Ulric B. and Evelyn L. Bray Social Sciences Seminar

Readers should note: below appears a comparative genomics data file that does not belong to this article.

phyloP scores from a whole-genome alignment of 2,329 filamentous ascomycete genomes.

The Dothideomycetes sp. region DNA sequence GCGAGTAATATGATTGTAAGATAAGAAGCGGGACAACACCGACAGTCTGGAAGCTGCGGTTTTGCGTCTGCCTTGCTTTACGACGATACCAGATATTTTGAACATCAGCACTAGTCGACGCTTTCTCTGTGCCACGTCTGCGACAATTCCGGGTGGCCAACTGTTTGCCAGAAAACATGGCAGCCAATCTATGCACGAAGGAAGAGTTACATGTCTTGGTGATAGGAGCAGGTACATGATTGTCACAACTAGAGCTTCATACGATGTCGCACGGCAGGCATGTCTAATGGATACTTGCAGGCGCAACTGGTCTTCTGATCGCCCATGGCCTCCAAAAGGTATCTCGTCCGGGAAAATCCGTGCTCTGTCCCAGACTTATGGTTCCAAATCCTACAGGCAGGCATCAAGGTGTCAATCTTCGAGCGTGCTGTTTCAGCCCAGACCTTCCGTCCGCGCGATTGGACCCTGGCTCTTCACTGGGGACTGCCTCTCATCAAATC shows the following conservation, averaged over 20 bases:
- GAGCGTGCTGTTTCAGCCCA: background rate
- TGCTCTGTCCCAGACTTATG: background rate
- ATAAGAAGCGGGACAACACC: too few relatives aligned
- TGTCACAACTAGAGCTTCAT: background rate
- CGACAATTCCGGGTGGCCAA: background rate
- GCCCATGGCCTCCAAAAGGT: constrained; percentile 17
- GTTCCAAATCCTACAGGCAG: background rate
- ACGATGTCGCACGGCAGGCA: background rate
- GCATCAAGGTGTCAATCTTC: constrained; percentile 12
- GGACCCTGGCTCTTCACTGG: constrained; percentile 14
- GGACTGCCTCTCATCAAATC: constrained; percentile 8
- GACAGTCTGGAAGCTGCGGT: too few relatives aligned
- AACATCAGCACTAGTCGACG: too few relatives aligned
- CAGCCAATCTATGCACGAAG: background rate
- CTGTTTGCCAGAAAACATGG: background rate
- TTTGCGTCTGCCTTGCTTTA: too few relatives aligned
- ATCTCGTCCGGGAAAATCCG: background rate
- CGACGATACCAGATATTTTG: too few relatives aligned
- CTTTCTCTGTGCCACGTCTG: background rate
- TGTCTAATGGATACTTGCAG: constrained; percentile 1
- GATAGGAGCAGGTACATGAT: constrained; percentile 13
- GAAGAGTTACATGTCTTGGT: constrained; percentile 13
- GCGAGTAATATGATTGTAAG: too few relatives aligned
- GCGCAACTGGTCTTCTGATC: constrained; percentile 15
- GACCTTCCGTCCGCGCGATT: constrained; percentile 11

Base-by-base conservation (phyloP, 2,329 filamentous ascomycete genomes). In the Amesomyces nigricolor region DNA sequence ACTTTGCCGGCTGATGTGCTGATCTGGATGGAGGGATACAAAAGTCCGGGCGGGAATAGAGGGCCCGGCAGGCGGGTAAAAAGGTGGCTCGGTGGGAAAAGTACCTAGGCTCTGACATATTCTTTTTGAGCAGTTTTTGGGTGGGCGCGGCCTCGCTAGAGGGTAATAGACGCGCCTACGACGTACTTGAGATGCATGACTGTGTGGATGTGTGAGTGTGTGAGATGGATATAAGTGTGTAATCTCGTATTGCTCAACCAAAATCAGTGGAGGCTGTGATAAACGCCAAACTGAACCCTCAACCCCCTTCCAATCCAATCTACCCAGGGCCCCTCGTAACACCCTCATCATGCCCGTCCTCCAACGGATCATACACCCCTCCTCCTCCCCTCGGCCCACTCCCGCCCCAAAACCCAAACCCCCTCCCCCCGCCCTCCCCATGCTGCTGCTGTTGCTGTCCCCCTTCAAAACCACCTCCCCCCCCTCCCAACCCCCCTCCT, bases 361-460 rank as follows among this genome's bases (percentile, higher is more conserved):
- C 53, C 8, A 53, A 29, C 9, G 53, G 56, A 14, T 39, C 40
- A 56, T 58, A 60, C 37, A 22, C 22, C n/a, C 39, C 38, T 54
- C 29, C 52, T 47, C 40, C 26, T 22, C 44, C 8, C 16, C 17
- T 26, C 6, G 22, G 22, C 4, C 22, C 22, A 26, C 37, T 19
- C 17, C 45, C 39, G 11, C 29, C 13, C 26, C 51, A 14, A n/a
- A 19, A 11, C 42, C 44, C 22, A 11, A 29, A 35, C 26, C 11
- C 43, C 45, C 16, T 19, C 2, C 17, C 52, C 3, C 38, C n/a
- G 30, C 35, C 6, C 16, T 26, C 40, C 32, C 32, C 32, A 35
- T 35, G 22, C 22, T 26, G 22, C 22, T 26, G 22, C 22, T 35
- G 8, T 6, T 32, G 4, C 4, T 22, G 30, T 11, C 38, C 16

Abstract: We deﬁne and investigate a property of mechanisms that we call "strategic simplicity," and that is meant to capture the idea that, in strategically simple mechanisms, strategic choices require limited strategic sophistication. We deﬁne a mechanism to be strategically simple if choices can be based on ﬁrst-order beliefs about the other agents' preferences and ﬁrst-order certainty about the other agents' rationality alone, and there is no need for agents to form higher-order beliefs, be-cause such beliefs are irrelevant to the optimal strategies. All dominant strategy mechanisms are strategically simple. But many more mechanisms are strategically simple. In particular, strategically simple mechanisms may be more ﬂexible than dominant strategy mechanisms in the bilateral trade problem and the voting problem.